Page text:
And when possible prune back to just above a bud or set of leaves.
You’ll also want to prune out any weak canes or canes that cross paths in the inside portion of the plant. Get the air flowing through the entire plant.
Hydrangeas are the same if they bloom on new wood. If your hydrangea blooms on old wood you want to leave it alone or you’ll cut off all your flowers. And if you’re unsure? Wait and see… you can always prune it differently next year.
Step 5: Add Compost or Mulch to All Flower Beds
Ready for the lipstick on the pig? The cherry on top of the sundae? The best. stinking. part? Let’s top dress this bad boy with compost!
You can use compost or mulch as your top dress (unless you’re fancy and doing it properly and then a layer of compost followed by mulch is perfect). I can’t afford both and I want to improve my soil quality so I’m using compost for now. As it breaks down it feeds the soil allllll the good nutrients… then we’ll add mulch later.
I spread this on pretty liberally but you can check out my using compost as top dress video here for more information. The most important thing you need to know is that it makes everything look so. darn. good.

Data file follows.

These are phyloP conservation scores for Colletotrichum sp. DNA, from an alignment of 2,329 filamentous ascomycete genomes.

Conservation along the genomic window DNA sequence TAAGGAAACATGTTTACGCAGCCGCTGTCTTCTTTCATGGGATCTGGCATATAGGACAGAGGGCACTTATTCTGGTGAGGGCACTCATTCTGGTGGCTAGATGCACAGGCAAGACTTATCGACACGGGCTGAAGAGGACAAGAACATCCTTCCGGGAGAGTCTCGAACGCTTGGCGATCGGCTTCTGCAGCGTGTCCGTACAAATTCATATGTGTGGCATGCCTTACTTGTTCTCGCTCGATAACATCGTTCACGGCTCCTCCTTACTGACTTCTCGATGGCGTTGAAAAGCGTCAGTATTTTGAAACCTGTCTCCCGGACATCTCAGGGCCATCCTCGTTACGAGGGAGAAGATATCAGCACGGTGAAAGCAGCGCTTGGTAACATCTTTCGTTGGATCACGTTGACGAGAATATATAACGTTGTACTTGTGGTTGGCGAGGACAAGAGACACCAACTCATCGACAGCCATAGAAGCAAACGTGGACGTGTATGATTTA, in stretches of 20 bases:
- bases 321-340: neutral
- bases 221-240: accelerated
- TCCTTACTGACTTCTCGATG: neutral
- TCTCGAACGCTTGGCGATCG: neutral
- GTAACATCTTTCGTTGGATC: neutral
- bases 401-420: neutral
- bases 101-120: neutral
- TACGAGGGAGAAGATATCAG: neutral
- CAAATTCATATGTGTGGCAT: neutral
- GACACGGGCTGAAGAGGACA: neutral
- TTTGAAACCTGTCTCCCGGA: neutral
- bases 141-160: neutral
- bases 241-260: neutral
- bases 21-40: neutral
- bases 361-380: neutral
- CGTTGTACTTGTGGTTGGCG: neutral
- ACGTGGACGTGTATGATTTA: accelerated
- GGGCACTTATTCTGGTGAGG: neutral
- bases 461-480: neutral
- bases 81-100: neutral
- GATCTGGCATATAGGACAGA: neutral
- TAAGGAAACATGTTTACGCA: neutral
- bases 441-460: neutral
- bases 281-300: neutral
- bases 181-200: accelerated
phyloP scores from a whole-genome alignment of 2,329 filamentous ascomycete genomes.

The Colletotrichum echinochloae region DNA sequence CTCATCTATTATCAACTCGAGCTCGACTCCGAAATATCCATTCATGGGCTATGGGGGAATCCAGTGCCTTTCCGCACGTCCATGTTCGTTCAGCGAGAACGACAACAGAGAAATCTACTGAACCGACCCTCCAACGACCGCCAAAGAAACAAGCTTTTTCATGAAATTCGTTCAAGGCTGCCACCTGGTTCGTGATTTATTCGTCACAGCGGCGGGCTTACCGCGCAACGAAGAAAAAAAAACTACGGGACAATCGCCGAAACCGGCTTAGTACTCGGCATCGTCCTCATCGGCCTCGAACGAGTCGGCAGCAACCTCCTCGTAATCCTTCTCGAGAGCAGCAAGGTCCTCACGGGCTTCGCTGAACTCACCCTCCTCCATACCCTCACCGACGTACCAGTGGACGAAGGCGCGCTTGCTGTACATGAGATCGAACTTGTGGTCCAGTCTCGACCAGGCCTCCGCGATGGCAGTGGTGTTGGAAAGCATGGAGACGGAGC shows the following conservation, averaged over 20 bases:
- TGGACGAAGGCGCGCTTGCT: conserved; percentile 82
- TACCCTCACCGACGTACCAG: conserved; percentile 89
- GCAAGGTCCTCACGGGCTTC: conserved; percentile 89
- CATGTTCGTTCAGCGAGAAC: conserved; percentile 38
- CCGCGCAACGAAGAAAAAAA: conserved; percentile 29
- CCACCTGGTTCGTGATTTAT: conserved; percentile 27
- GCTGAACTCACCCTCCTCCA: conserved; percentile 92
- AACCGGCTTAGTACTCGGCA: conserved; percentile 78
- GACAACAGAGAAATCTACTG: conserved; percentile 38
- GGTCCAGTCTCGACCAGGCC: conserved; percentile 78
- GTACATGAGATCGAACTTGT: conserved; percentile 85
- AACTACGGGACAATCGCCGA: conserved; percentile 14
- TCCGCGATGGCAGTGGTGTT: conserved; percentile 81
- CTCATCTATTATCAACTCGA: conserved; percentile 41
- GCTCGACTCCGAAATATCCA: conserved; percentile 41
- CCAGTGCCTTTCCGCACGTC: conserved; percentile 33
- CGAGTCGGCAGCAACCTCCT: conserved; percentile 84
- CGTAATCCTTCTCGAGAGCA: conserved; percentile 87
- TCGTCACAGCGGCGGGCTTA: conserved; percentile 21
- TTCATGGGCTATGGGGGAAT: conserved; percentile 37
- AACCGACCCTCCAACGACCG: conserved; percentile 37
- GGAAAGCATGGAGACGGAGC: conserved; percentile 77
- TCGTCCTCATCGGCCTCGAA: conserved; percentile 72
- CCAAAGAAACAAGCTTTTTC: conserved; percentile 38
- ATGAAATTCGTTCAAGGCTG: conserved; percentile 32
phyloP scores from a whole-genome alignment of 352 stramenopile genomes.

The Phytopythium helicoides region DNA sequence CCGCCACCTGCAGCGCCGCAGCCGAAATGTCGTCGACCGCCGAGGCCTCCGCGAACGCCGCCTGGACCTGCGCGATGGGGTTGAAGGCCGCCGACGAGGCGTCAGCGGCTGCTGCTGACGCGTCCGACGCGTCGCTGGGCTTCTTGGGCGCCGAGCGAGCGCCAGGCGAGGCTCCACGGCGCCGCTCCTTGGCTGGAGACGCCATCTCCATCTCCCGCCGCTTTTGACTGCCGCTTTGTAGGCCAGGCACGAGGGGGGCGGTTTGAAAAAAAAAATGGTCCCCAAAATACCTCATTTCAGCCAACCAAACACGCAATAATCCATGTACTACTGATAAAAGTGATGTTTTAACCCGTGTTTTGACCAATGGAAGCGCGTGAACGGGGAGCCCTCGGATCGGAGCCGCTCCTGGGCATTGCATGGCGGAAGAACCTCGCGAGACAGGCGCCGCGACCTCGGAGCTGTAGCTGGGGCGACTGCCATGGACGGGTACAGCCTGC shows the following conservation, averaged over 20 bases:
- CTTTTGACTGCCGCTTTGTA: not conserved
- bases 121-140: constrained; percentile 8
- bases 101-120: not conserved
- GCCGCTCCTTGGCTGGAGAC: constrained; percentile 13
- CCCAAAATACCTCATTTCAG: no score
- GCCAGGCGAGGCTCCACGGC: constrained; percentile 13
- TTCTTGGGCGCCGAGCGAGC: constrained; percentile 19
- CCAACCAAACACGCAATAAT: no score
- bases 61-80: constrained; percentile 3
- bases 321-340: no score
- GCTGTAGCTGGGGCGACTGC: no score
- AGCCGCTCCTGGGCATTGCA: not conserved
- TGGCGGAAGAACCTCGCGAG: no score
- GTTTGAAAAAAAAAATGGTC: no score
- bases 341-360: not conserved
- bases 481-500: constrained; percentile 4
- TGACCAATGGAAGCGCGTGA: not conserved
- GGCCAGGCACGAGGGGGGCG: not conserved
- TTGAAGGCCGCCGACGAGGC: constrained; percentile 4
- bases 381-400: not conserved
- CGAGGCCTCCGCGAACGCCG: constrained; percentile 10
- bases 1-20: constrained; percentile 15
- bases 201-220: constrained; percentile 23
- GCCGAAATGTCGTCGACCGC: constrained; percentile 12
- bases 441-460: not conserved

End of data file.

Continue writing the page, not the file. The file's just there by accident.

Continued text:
Step 6: Enjoy!
Now we’re done! It looks soooooo much better than where we started… and since this is only the second year for my garden it’s nice to have any green at all. Even the small amount my little lambs ear provide!
Of course, lots of bigger (better) things are coming and I can see plenty of green on alllllll the pretty perennials coming back from last year. I can’t wait until the last frost date passes and I can plant new annuals for the upcoming year but in the meantime I’ll enjoy my tidied garden for spring.
Looks like fresh growth to me!
Psssst…. want more gardening content? I write plenty of blog posts but there’s even more video content over on my YouTube channel! Check out my gardening playlist for up to date garden tours, planting videos (all those summer annuals? Watch me plant them here!) and even garden maintenance videos (fertilizing roses with rose tone and fish tank water?). The best part is watching everything grow and seeing the landscape change.